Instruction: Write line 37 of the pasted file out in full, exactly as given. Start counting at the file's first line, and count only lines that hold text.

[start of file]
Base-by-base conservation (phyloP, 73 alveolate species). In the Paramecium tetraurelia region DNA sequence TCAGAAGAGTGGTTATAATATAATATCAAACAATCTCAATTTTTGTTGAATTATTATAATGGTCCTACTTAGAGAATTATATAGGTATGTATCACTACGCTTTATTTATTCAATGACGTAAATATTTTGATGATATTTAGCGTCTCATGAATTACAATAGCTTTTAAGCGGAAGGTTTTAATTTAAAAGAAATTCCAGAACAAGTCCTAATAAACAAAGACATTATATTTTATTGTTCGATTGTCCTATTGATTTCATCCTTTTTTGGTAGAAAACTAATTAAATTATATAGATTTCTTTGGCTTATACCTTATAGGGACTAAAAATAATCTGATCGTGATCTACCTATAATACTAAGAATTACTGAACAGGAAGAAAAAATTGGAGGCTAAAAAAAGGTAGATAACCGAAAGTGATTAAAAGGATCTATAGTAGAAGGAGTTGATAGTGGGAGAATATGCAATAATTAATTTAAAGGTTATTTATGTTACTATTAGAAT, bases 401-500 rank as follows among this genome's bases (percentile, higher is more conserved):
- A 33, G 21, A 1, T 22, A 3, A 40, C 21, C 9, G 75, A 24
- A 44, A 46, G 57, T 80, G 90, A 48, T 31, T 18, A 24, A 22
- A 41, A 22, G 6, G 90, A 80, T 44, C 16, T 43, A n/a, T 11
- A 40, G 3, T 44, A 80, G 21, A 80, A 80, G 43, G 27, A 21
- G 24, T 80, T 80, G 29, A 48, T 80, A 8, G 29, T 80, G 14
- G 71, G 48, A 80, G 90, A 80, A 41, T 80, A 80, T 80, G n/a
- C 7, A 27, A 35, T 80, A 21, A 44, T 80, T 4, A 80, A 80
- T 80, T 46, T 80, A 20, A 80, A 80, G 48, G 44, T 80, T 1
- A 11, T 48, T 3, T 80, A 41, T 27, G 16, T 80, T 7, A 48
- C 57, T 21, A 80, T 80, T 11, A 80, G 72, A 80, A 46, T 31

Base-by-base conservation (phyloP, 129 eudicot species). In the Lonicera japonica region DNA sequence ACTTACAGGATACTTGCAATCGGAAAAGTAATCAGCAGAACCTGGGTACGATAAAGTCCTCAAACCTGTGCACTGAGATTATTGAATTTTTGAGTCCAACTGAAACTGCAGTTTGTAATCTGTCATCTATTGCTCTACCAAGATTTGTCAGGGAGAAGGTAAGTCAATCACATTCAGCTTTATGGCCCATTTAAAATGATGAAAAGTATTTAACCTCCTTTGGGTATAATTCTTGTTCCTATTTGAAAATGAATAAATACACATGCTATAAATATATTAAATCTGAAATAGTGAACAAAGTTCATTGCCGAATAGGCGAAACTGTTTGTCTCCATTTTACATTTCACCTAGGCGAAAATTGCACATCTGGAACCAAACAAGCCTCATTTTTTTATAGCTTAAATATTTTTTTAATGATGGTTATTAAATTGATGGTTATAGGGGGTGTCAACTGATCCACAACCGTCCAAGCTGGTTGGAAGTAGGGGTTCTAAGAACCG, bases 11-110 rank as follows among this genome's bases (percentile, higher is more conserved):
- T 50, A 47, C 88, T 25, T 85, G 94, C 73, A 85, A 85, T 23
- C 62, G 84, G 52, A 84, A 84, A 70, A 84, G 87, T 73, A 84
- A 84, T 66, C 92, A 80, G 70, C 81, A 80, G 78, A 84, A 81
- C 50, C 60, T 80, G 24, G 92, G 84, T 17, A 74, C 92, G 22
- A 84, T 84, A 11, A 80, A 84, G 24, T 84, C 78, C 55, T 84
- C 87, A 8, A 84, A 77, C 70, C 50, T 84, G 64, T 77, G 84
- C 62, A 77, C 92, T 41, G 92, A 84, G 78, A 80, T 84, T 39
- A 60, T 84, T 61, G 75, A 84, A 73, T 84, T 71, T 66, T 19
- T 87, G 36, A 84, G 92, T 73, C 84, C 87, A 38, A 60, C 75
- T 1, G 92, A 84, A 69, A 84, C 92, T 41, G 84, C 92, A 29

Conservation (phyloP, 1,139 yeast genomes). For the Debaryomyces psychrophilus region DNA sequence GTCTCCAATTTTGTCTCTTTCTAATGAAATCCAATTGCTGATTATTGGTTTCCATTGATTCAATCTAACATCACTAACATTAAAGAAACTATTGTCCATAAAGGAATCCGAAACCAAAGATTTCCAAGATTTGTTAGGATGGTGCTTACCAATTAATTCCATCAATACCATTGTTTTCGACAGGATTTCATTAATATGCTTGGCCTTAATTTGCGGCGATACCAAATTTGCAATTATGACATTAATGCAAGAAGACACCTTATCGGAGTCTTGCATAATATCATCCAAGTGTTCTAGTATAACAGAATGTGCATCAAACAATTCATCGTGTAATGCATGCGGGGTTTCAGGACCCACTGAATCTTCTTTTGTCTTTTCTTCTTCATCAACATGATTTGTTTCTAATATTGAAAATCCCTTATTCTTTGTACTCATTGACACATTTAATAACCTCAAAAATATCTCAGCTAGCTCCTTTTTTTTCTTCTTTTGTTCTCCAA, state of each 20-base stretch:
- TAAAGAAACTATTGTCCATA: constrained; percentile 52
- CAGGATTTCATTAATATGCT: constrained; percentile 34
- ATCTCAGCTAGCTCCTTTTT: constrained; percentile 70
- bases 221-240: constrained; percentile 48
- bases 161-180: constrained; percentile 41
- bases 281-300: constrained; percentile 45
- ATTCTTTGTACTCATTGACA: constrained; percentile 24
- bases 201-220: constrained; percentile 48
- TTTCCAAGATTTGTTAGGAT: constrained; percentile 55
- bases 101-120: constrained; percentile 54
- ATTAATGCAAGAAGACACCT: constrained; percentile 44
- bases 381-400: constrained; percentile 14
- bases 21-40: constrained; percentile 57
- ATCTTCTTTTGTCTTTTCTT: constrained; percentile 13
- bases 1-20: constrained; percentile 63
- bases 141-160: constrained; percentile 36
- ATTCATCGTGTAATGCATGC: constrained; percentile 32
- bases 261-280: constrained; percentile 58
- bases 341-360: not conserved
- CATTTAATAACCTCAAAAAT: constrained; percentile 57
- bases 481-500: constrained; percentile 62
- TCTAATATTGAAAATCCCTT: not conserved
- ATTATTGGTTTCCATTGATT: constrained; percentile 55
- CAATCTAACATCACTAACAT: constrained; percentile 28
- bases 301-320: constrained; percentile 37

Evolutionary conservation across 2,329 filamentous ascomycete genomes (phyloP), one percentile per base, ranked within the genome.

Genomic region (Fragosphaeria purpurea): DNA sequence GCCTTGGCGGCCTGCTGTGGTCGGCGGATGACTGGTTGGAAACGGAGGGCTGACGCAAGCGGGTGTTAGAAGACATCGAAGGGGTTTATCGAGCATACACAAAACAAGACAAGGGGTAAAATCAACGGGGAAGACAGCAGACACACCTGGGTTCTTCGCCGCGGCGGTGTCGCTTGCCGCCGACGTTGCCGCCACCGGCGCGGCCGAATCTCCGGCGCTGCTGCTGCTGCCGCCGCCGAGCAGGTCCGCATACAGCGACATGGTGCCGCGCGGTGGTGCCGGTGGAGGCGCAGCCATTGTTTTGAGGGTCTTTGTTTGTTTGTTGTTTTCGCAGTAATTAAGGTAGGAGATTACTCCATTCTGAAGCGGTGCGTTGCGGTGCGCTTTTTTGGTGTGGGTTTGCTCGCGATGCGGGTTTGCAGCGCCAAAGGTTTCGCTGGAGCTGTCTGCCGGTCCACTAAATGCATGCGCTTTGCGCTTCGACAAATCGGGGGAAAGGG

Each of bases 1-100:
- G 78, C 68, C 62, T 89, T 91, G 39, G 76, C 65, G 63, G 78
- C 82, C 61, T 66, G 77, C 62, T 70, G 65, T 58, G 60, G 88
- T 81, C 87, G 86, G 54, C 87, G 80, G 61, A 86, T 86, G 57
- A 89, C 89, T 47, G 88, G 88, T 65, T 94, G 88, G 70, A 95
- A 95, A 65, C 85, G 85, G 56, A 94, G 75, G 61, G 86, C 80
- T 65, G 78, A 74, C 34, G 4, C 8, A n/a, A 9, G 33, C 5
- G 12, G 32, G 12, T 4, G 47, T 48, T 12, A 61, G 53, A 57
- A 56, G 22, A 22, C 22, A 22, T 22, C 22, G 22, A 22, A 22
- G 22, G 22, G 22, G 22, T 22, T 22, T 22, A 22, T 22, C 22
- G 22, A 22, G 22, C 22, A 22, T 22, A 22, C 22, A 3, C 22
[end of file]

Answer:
- ATCTTCTTTTGTCTTTTCTT: constrained; percentile 13